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Samy Omri, Francine Behar-Cohen, Yvonne De Kozak, Florian Sennlaub, Lourena Mafra Verissimo, Laurent Jonet, Michèle Savoldelli, Boubaker Omri, Patricia Crisanti; Role of PKC zeta in microglia/ macrophages trafficking during diabetic retinopathy in Goto Kakizaki rats. Invest. Ophthalmol. Vis. Sci. 2012;53(14):5403.
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Diabetic retinopathy is associated with ocular inflammation leading to retinal barriers breakdown. We investigated the molecular mechanisms involved in microglia/macrophages trafficking in the retina and the role of protein kinase C zeta (PKCζ) in this process.
We used Goto Kakizaki (GK) rats, a model for spontaneous type 2 diabetes. The study was performed on 3 stages: 2, 5 and 12 months of hyperglycemia. To demonstrate that PKCζ activity is involved in trafficking, control and diabetic rats were given an intravitreal injection of PKCζ inhibitor. Immunostaining on retina flatmounts and cryosections were performed to determine the activation and migration of microglia/macrophages in retina and the modification of the retinal pigment epithelium (RPE).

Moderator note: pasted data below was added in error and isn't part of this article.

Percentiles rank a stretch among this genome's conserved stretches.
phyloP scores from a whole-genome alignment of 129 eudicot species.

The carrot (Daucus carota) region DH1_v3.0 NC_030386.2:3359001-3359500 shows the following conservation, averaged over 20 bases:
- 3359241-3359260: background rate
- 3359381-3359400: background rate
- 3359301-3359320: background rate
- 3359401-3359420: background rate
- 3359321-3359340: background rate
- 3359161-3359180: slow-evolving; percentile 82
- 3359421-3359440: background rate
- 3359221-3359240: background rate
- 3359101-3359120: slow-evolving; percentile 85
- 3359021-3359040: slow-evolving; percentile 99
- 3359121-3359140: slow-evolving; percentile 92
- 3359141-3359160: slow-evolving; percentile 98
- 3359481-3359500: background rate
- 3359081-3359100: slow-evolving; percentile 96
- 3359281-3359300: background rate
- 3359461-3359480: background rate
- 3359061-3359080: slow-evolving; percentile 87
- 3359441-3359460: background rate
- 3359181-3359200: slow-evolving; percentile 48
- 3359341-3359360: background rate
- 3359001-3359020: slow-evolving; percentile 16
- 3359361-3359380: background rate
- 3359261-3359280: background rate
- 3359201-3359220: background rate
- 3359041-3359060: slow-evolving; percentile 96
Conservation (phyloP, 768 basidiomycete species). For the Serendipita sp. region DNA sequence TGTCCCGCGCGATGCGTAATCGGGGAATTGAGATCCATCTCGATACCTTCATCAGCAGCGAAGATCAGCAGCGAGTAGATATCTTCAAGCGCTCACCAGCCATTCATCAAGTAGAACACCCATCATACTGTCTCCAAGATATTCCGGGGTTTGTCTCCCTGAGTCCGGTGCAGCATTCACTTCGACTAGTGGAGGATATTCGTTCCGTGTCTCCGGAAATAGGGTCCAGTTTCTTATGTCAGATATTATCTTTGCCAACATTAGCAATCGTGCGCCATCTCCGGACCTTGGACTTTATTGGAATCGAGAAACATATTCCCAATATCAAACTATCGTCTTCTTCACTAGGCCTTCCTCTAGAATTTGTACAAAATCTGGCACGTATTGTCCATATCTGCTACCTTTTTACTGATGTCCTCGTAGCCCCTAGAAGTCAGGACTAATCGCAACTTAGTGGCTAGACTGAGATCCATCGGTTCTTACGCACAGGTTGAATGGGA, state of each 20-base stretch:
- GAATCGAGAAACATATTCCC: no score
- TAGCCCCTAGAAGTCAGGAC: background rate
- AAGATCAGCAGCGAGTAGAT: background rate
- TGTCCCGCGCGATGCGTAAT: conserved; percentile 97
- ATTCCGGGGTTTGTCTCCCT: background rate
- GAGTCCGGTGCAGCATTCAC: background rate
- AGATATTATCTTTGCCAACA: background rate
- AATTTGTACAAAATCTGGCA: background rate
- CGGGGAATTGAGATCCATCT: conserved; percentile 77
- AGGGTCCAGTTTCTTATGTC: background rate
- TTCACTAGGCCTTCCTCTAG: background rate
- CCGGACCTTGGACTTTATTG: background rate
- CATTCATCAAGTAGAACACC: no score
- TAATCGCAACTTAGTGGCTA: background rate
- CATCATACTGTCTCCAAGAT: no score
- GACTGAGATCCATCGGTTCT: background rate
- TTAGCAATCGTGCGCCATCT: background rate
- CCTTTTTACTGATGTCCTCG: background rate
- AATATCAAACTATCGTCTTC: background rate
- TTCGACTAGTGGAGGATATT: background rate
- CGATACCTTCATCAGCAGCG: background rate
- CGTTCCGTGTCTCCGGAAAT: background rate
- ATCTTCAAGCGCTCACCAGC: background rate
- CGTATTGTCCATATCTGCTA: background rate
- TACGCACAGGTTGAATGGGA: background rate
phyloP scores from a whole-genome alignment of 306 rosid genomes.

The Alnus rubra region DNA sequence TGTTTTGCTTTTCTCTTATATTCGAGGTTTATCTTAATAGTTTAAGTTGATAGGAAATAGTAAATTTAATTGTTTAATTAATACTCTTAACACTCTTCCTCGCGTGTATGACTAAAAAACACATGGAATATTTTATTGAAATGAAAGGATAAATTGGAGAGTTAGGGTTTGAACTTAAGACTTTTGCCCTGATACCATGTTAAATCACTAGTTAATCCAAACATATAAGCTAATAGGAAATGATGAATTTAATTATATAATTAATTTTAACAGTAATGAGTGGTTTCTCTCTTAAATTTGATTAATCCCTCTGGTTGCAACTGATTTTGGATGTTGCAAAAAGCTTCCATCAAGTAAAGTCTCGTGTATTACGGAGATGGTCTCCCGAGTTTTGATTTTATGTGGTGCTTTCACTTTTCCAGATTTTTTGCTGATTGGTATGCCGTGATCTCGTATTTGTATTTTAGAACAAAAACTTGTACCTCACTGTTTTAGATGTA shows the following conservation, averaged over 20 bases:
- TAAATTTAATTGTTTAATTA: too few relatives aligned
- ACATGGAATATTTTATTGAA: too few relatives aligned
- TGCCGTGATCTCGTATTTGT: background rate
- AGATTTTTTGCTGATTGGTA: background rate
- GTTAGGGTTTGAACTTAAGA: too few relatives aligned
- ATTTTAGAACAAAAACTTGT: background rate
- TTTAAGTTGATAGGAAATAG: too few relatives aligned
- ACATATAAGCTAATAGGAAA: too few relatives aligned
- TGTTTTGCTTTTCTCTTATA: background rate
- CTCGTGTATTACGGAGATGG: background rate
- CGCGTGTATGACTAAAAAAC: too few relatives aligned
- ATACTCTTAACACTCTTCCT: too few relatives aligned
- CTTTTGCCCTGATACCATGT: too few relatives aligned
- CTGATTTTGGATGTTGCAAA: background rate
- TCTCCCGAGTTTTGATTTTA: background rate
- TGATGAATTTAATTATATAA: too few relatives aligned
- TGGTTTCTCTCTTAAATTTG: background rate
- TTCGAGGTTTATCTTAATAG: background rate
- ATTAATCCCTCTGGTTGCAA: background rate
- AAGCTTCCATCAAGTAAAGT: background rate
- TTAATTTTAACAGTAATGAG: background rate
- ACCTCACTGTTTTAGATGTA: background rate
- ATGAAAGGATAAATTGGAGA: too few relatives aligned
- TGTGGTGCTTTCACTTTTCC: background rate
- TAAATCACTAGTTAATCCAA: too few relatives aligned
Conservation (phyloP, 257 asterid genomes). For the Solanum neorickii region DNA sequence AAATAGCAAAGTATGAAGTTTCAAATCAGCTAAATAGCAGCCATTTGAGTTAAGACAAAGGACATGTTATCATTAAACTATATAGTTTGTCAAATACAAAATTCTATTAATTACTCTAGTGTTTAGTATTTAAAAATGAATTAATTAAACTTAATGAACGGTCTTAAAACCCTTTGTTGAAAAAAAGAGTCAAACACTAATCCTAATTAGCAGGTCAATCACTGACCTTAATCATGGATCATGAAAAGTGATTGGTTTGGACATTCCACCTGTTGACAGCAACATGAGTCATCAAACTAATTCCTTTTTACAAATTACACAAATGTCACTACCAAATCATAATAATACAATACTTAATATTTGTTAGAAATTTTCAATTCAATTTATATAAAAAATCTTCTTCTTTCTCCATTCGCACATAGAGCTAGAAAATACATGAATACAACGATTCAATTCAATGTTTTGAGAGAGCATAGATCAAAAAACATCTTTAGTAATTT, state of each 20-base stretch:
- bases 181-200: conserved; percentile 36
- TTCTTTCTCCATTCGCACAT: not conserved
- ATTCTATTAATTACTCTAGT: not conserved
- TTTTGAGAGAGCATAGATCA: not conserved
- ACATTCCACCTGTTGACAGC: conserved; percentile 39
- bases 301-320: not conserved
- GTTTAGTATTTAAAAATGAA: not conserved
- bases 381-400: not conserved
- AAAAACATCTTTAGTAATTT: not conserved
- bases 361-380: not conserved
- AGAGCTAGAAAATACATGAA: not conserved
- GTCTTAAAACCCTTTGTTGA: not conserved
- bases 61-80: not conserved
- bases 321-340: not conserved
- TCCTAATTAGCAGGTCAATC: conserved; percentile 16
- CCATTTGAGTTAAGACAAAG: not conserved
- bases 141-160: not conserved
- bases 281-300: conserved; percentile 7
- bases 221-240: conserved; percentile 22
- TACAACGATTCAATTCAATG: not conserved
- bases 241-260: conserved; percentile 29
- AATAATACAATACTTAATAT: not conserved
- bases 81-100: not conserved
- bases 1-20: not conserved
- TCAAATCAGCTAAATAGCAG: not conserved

We showed an increase of activated microglia/macrophage cells in the retina with an accumulation in subretinal space and RPE alteration, after 12 months of hyperglycemia. Surprisingly, after 5 months of diabetes, we observed F-actin remodeling, with a central actin ring forming a "pore" in some RPE cells, without alteration of their junctions. ICAM-1, CAV-1 and PKCζ were localized in the pore structure. RPE pores were quantified in diabetic rats at 2, 5, and 12 months of hyperglycemia and in age-matched controls The number of pores significantly increased from 5 to 12 months, in diabetic rats and significantly decreased at 12 months, while pore number increased with age in control rats.The intravitreous injection of PKC zeta inhibitor in 12 months old diabetic rats impaired microglia cells migration in the outer retina. Inhibitor supressed the expression of iNOS and induced a change in microglia morphology showing a resting dendritic shape.
We show for the first time that a physiological transcellular pathway takes place through RPE cells and contributes to microglia/macrophages retinal trafficking. Chronic hyperglycemia causes alteration of this pathway and subsequent subretinal accumulation of activated microglia/macrophages that may participate to the pathogenesis of diabetic retinopathy. We have shown that inhibition of PKCζ activity impaired microglia/ macrophage cells migration in the outer retina. Furthermore, inhibition of PKCζ activation significantly reduced pore formation in RPE from treated diabetic and control rats compared to RPE from untreated diabetic and control rats.
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